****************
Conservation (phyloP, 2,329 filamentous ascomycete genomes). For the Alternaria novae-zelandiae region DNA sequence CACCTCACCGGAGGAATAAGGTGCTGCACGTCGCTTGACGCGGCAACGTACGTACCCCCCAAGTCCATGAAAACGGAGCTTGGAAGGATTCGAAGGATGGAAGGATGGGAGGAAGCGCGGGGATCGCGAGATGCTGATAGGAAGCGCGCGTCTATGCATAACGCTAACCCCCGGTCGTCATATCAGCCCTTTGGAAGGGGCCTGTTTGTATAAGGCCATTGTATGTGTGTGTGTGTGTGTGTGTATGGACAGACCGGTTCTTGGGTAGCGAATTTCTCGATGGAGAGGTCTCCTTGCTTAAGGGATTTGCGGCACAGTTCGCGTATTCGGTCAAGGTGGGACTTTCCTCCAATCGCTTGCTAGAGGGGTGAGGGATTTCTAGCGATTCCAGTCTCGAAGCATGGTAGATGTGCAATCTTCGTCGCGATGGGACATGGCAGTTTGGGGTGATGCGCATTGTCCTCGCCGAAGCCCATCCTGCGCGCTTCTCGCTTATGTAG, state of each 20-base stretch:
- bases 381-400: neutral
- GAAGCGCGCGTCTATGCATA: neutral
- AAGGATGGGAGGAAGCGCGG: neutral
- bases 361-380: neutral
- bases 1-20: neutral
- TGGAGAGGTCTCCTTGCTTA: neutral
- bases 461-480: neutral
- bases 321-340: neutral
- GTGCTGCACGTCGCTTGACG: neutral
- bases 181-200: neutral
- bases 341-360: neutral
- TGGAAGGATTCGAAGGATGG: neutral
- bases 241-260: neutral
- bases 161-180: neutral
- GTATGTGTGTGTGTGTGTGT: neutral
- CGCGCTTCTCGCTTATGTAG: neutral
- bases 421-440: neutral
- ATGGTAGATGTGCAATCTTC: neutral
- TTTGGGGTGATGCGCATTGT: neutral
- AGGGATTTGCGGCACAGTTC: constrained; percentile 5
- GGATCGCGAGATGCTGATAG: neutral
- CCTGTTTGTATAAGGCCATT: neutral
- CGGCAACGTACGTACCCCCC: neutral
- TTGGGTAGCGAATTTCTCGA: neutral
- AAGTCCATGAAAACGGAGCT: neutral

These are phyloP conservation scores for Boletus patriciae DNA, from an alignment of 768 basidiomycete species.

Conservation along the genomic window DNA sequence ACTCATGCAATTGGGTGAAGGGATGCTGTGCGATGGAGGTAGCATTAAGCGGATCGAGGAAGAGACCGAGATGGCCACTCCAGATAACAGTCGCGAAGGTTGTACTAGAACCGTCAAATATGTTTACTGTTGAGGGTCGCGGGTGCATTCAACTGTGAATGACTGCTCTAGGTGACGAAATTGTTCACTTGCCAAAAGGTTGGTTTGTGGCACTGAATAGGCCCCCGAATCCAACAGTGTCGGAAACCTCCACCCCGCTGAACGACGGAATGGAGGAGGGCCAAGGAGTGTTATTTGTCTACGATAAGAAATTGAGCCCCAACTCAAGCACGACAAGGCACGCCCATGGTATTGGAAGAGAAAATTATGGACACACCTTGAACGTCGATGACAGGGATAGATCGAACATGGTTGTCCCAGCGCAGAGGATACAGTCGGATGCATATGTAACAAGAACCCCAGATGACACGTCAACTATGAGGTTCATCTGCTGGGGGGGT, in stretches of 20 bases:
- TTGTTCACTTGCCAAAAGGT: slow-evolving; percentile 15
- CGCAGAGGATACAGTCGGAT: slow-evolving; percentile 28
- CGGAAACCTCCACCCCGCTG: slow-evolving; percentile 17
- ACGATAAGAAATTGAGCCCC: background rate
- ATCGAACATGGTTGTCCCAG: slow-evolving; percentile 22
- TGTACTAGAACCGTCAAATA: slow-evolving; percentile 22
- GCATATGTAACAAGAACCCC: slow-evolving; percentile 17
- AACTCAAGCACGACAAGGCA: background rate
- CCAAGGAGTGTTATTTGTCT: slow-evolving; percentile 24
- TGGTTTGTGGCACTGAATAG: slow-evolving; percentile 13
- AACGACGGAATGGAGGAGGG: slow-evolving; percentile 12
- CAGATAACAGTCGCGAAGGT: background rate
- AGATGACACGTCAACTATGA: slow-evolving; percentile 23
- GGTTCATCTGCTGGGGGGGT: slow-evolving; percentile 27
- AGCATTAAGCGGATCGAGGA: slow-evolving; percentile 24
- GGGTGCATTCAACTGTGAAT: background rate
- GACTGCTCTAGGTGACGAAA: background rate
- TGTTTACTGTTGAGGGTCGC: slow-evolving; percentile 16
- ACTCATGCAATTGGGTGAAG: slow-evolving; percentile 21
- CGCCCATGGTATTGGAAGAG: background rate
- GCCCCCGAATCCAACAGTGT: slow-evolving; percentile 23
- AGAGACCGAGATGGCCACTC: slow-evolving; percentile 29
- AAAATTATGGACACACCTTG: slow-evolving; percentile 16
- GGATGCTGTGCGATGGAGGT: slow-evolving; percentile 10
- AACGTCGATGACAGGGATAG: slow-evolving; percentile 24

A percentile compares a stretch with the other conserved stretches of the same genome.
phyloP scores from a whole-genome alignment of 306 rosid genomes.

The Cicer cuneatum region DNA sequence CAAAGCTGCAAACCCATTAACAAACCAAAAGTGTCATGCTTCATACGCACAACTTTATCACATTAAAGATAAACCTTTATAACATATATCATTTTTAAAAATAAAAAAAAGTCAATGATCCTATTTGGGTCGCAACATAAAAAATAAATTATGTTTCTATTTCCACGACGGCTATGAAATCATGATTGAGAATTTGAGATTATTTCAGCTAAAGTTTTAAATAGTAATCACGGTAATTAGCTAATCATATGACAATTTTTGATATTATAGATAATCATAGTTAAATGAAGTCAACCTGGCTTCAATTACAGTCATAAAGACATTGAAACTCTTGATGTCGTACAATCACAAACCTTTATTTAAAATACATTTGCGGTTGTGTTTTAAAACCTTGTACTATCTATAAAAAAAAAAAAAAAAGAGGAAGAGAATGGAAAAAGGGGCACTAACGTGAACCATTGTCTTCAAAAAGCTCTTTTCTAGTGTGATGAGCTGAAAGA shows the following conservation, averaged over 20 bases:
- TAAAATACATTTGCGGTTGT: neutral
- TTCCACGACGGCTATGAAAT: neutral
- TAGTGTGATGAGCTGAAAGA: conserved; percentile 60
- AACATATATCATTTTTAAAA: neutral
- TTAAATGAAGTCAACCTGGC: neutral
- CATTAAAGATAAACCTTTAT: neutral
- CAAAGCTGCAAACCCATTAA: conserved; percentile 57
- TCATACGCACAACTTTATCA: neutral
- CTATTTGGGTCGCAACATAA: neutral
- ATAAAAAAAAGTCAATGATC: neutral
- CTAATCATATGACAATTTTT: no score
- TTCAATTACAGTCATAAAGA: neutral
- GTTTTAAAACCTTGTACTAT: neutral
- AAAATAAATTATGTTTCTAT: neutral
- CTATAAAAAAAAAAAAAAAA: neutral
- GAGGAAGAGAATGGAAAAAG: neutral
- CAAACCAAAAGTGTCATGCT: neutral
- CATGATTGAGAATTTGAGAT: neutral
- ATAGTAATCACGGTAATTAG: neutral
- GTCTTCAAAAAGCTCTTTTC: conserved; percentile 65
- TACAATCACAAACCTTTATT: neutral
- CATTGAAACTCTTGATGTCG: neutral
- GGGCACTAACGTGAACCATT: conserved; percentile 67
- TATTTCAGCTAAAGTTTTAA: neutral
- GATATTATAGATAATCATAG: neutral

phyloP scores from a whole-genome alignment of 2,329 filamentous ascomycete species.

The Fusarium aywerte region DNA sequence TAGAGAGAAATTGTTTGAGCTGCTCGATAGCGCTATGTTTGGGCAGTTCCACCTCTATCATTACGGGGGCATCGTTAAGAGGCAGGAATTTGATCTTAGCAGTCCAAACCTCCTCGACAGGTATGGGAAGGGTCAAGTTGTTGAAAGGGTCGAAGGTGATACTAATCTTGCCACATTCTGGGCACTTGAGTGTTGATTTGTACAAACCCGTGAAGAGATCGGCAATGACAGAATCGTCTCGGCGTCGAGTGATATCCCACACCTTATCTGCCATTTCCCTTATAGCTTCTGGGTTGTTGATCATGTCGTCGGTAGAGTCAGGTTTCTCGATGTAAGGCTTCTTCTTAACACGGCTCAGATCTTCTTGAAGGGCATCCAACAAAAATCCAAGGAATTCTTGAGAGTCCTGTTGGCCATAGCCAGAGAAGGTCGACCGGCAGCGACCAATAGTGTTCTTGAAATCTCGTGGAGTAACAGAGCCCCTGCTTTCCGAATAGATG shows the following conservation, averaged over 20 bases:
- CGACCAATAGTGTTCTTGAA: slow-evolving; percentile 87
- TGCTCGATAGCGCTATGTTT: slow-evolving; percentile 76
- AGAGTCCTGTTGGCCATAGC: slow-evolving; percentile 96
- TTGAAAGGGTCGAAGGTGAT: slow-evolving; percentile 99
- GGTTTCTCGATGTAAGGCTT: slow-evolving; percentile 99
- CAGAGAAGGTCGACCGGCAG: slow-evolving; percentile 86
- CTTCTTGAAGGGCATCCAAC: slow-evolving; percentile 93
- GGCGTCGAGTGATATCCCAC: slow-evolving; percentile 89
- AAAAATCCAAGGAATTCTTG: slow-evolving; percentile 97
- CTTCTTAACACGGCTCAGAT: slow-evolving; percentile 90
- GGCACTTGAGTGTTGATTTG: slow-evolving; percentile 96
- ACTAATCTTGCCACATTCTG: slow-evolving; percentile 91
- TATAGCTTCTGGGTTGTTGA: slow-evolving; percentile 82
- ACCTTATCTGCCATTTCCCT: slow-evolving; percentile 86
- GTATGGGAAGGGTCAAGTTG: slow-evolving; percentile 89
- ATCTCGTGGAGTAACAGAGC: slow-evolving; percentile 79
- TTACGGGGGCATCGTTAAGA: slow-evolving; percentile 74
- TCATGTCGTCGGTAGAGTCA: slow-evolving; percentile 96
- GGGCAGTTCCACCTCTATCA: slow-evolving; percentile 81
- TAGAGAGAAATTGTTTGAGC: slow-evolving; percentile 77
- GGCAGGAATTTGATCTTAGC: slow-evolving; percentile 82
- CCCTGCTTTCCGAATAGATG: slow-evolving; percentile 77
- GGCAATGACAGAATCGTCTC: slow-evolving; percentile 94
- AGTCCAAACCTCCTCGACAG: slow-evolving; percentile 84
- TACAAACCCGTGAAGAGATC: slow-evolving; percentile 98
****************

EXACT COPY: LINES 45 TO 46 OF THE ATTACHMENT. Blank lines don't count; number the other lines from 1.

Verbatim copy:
- GACTGCTCTAGGTGACGAAA: background rate
- TGTTTACTGTTGAGGGTCGC: slow-evolving; percentile 16